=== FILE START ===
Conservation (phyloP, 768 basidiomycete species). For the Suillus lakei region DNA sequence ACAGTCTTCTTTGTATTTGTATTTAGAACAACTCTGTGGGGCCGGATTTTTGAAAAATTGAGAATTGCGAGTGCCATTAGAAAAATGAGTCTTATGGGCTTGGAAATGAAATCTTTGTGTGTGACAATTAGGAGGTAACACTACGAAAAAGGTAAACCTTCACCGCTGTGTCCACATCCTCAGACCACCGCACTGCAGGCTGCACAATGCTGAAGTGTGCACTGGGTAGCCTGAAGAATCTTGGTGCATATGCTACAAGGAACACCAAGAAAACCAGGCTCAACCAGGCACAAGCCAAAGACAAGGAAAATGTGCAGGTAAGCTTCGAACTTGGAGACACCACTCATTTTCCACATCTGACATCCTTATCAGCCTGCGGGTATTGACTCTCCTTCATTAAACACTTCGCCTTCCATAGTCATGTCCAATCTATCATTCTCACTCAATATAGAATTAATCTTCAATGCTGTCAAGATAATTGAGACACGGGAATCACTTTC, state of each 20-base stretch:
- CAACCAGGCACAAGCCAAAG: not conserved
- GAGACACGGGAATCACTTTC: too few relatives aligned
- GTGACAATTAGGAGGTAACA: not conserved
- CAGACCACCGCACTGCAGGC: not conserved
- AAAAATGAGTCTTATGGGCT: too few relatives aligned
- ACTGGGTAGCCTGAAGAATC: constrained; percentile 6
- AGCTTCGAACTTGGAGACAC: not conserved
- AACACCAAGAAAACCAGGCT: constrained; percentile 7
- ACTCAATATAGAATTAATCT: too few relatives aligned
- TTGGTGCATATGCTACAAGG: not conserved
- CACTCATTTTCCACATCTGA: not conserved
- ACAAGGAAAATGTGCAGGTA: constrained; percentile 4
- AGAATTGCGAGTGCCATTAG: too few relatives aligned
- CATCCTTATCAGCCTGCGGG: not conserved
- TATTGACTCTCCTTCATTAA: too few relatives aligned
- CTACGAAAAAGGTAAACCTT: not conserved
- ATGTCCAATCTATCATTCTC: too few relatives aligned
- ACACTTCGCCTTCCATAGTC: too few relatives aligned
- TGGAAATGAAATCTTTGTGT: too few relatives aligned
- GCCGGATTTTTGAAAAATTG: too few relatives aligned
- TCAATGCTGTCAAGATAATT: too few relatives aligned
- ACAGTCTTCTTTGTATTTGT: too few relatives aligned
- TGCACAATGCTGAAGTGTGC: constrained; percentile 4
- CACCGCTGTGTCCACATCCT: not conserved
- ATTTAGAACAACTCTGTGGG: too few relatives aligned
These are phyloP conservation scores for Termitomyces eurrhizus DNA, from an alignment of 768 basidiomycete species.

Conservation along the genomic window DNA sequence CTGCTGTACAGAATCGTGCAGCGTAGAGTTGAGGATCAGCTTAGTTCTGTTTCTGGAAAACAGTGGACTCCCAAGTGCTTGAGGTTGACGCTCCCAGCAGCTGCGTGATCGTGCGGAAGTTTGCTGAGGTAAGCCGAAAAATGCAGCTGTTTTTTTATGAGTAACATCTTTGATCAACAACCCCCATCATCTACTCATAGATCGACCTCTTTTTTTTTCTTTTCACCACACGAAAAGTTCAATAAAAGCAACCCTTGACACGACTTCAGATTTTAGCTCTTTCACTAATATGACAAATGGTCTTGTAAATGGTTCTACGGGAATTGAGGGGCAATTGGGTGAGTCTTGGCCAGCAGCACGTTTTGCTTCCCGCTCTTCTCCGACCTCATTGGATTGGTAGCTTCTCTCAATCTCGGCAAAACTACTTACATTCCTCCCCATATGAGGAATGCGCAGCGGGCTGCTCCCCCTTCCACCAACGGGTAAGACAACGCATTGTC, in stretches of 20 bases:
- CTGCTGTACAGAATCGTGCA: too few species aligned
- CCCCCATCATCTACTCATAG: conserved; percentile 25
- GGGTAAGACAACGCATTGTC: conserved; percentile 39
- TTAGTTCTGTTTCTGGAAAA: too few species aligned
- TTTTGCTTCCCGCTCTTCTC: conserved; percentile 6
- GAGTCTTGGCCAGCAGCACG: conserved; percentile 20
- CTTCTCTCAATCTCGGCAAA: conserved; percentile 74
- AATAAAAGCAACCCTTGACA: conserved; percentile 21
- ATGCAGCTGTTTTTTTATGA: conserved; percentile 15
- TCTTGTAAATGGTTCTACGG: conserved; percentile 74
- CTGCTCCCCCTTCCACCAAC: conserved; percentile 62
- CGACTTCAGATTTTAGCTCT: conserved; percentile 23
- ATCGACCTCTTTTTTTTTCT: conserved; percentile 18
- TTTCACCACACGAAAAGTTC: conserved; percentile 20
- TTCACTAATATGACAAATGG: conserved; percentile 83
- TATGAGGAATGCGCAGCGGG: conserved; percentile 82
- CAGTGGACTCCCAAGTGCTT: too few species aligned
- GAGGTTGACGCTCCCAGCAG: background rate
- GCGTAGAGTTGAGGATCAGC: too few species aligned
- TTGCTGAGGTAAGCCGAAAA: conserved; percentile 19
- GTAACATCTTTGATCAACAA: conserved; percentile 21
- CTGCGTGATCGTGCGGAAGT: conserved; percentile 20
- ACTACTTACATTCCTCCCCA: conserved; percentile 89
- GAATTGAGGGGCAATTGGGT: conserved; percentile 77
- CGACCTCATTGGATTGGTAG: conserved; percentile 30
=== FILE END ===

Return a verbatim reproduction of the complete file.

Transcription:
Conservation (phyloP, 768 basidiomycete species). For the Suillus lakei region DNA sequence ACAGTCTTCTTTGTATTTGTATTTAGAACAACTCTGTGGGGCCGGATTTTTGAAAAATTGAGAATTGCGAGTGCCATTAGAAAAATGAGTCTTATGGGCTTGGAAATGAAATCTTTGTGTGTGACAATTAGGAGGTAACACTACGAAAAAGGTAAACCTTCACCGCTGTGTCCACATCCTCAGACCACCGCACTGCAGGCTGCACAATGCTGAAGTGTGCACTGGGTAGCCTGAAGAATCTTGGTGCATATGCTACAAGGAACACCAAGAAAACCAGGCTCAACCAGGCACAAGCCAAAGACAAGGAAAATGTGCAGGTAAGCTTCGAACTTGGAGACACCACTCATTTTCCACATCTGACATCCTTATCAGCCTGCGGGTATTGACTCTCCTTCATTAAACACTTCGCCTTCCATAGTCATGTCCAATCTATCATTCTCACTCAATATAGAATTAATCTTCAATGCTGTCAAGATAATTGAGACACGGGAATCACTTTC, state of each 20-base stretch:
- CAACCAGGCACAAGCCAAAG: not conserved
- GAGACACGGGAATCACTTTC: too few relatives aligned
- GTGACAATTAGGAGGTAACA: not conserved
- CAGACCACCGCACTGCAGGC: not conserved
- AAAAATGAGTCTTATGGGCT: too few relatives aligned
- ACTGGGTAGCCTGAAGAATC: constrained; percentile 6
- AGCTTCGAACTTGGAGACAC: not conserved
- AACACCAAGAAAACCAGGCT: constrained; percentile 7
- ACTCAATATAGAATTAATCT: too few relatives aligned
- TTGGTGCATATGCTACAAGG: not conserved
- CACTCATTTTCCACATCTGA: not conserved
- ACAAGGAAAATGTGCAGGTA: constrained; percentile 4
- AGAATTGCGAGTGCCATTAG: too few relatives aligned
- CATCCTTATCAGCCTGCGGG: not conserved
- TATTGACTCTCCTTCATTAA: too few relatives aligned
- CTACGAAAAAGGTAAACCTT: not conserved
- ATGTCCAATCTATCATTCTC: too few relatives aligned
- ACACTTCGCCTTCCATAGTC: too few relatives aligned
- TGGAAATGAAATCTTTGTGT: too few relatives aligned
- GCCGGATTTTTGAAAAATTG: too few relatives aligned
- TCAATGCTGTCAAGATAATT: too few relatives aligned
- ACAGTCTTCTTTGTATTTGT: too few relatives aligned
- TGCACAATGCTGAAGTGTGC: constrained; percentile 4
- CACCGCTGTGTCCACATCCT: not conserved
- ATTTAGAACAACTCTGTGGG: too few relatives aligned
These are phyloP conservation scores for Termitomyces eurrhizus DNA, from an alignment of 768 basidiomycete species.

Conservation along the genomic window DNA sequence CTGCTGTACAGAATCGTGCAGCGTAGAGTTGAGGATCAGCTTAGTTCTGTTTCTGGAAAACAGTGGACTCCCAAGTGCTTGAGGTTGACGCTCCCAGCAGCTGCGTGATCGTGCGGAAGTTTGCTGAGGTAAGCCGAAAAATGCAGCTGTTTTTTTATGAGTAACATCTTTGATCAACAACCCCCATCATCTACTCATAGATCGACCTCTTTTTTTTTCTTTTCACCACACGAAAAGTTCAATAAAAGCAACCCTTGACACGACTTCAGATTTTAGCTCTTTCACTAATATGACAAATGGTCTTGTAAATGGTTCTACGGGAATTGAGGGGCAATTGGGTGAGTCTTGGCCAGCAGCACGTTTTGCTTCCCGCTCTTCTCCGACCTCATTGGATTGGTAGCTTCTCTCAATCTCGGCAAAACTACTTACATTCCTCCCCATATGAGGAATGCGCAGCGGGCTGCTCCCCCTTCCACCAACGGGTAAGACAACGCATTGTC, in stretches of 20 bases:
- CTGCTGTACAGAATCGTGCA: too few species aligned
- CCCCCATCATCTACTCATAG: conserved; percentile 25
- GGGTAAGACAACGCATTGTC: conserved; percentile 39
- TTAGTTCTGTTTCTGGAAAA: too few species aligned
- TTTTGCTTCCCGCTCTTCTC: conserved; percentile 6
- GAGTCTTGGCCAGCAGCACG: conserved; percentile 20
- CTTCTCTCAATCTCGGCAAA: conserved; percentile 74
- AATAAAAGCAACCCTTGACA: conserved; percentile 21
- ATGCAGCTGTTTTTTTATGA: conserved; percentile 15
- TCTTGTAAATGGTTCTACGG: conserved; percentile 74
- CTGCTCCCCCTTCCACCAAC: conserved; percentile 62
- CGACTTCAGATTTTAGCTCT: conserved; percentile 23
- ATCGACCTCTTTTTTTTTCT: conserved; percentile 18
- TTTCACCACACGAAAAGTTC: conserved; percentile 20
- TTCACTAATATGACAAATGG: conserved; percentile 83
- TATGAGGAATGCGCAGCGGG: conserved; percentile 82
- CAGTGGACTCCCAAGTGCTT: too few species aligned
- GAGGTTGACGCTCCCAGCAG: background rate
- GCGTAGAGTTGAGGATCAGC: too few species aligned
- TTGCTGAGGTAAGCCGAAAA: conserved; percentile 19
- GTAACATCTTTGATCAACAA: conserved; percentile 21
- CTGCGTGATCGTGCGGAAGT: conserved; percentile 20
- ACTACTTACATTCCTCCCCA: conserved; percentile 89
- GAATTGAGGGGCAATTGGGT: conserved; percentile 77
- CGACCTCATTGGATTGGTAG: conserved; percentile 30